LITTLE RED BIKE OUT ON THE MAIN ROAD, LUCKY LITTLE SPONSOR: I mean, yes, by all means, please shop at JC Penney, Target, Mervyn's, Wal-Mart, Home Depot, Sears, etc., but what do you want me to say about those places? That you can buy just about all name brands at one or more of those places? Unless some really weird Japanese toy hits -- or unless some more Chinese toys metabolize into powerful drugs -- Christmas FNL Sponsorlove is going to be quite a chore.
So today's featured sponsor is the Bank Americard. Really, I don't know why you would advertise a bank card. I'm not sure how many people are currently signed up with banks that don't offer a bank card option, and for the ones that aren't keeping their money in banks at all, I'm unconvinced that 25-year-old technology is the way to get them off the fence.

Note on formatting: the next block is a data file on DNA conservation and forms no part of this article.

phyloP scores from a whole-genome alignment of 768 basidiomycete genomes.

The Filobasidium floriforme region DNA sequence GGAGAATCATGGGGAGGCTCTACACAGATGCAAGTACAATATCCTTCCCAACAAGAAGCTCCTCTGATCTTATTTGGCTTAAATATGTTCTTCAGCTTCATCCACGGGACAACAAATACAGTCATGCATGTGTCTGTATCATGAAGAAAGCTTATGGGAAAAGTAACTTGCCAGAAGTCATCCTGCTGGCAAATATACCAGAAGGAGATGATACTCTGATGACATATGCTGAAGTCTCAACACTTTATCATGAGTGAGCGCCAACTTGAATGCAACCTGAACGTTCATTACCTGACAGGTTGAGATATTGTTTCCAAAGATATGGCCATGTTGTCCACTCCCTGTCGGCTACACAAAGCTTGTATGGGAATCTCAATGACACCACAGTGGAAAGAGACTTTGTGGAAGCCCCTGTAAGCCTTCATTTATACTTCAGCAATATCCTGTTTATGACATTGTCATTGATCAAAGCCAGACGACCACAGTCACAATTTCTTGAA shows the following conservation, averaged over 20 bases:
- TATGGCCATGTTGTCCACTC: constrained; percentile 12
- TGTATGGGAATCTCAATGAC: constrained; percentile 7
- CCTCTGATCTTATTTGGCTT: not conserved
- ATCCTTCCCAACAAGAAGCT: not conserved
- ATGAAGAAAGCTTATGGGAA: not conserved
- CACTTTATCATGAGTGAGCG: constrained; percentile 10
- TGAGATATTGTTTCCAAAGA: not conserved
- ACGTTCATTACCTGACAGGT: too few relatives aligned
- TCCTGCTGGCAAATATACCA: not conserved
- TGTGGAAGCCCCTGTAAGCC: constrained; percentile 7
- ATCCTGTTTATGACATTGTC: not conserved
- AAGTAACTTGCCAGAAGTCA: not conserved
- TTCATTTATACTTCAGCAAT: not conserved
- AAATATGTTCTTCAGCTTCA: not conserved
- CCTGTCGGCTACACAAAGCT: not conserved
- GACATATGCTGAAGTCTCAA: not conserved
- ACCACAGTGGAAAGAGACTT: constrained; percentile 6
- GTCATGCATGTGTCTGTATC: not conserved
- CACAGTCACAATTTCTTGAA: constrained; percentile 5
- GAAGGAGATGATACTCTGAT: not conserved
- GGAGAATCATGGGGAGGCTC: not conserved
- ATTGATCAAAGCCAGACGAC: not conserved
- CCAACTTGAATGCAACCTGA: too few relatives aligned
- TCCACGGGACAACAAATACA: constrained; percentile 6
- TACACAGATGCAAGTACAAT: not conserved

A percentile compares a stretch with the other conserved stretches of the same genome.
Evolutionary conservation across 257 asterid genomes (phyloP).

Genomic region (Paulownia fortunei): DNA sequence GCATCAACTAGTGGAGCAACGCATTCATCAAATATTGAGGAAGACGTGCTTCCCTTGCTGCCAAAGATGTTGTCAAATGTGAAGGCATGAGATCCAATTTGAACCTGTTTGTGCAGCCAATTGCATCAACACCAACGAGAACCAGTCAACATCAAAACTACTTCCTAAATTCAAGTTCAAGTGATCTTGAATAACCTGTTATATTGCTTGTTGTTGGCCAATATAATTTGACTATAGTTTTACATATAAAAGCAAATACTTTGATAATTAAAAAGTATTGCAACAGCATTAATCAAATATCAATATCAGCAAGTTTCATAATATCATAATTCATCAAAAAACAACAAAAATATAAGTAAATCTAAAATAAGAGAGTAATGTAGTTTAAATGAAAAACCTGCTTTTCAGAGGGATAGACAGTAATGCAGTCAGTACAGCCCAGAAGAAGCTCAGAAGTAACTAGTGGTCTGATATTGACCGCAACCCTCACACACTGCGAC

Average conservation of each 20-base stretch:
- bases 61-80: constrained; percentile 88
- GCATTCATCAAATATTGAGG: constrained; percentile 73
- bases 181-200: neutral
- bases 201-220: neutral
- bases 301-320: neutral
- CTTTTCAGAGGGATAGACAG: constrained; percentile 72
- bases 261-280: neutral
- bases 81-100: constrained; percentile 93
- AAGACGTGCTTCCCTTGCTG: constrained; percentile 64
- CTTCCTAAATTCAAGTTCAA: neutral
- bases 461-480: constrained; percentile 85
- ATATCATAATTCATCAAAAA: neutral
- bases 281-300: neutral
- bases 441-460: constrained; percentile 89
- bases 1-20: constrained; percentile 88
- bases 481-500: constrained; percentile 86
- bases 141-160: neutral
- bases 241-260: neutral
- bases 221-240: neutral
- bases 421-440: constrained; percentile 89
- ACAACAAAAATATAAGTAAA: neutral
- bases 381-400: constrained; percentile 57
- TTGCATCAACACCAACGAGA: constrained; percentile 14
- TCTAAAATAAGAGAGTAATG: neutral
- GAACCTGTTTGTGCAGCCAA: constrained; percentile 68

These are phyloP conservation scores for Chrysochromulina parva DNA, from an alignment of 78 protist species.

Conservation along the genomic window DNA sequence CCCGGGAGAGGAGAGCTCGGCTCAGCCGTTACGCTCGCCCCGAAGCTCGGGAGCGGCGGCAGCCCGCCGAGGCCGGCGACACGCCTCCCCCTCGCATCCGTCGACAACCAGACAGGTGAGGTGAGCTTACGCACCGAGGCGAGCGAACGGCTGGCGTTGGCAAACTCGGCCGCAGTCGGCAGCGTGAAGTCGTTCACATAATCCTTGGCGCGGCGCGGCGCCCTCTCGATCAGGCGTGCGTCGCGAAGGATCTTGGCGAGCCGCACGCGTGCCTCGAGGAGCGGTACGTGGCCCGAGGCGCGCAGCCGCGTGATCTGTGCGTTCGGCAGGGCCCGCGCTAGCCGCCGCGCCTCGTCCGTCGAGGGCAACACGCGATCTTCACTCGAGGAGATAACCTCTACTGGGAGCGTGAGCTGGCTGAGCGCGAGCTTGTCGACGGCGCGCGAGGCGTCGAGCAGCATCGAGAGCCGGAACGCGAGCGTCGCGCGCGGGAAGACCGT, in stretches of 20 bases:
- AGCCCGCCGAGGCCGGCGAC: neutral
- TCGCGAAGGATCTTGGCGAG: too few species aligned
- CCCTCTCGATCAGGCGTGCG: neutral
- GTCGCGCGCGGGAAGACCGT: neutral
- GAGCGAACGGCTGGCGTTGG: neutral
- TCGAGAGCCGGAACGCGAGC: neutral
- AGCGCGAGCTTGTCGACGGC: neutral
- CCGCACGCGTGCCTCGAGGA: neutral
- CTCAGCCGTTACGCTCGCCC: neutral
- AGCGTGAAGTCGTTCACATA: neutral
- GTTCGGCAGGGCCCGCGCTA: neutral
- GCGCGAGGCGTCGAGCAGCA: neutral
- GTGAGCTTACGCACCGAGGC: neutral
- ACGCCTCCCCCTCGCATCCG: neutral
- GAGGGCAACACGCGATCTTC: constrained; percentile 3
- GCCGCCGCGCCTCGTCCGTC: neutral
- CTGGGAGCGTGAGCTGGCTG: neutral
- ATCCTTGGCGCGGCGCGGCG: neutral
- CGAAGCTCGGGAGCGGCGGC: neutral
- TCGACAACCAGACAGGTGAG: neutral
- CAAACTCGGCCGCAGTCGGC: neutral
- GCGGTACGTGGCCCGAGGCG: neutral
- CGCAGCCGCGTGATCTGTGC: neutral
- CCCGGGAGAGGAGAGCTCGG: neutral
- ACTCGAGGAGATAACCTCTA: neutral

But I still like this commercial, where the red bike follows the guy around, a loving-if-commercial homage to The Red Balloon. Back when Abe and Sarah Spaceman settled the kids in Brezhnev-era Moscow for seven months, just about the only thing for an American boy to do was go to the Embassy and watch the movies -- frequently Charlie Chaplin or Harold Lloyd (because the diplomats at the Embassy didn't really get Chinatown), but sometimes The Red Balloon. I hope you all remember The Red Balloon, in which a lonely boy befriends a red balloon that follows him around, until a gang of 5-year-old nihilist French terrorists stones and slingshots the balloon to a slow, suffocating deflation punctuated with a jackbooted heel-stomp pop. And just when you've bottomed out, believing the world too cruel a place for a balloon-loving child pariah, along come the rest of the balloons to show you -- I mean the boy -- that loneliness can be cured by a gaggle of rubber friends and a white-knuckle airborne trip over the Fourth Arrondissement clutching some flimsy balloon strings. I cannot tell you how much I loved this movie, and frankly, it wasn't until just now that I realized that it was a frighteningly accurate and nearly literal depiction of what it was like to be a lonely four-year-old American with inanimate objects as one's best friends (my first words in Russian were "I have a rubber chicken," and if you don't believe me you can ask Spacemom), living among actual, honest-to-God Communist bullies. Oh, great, Bank of Americard, now the next time I see you and your red-bike friend I'm going to start blubbering like I just saw Beaches.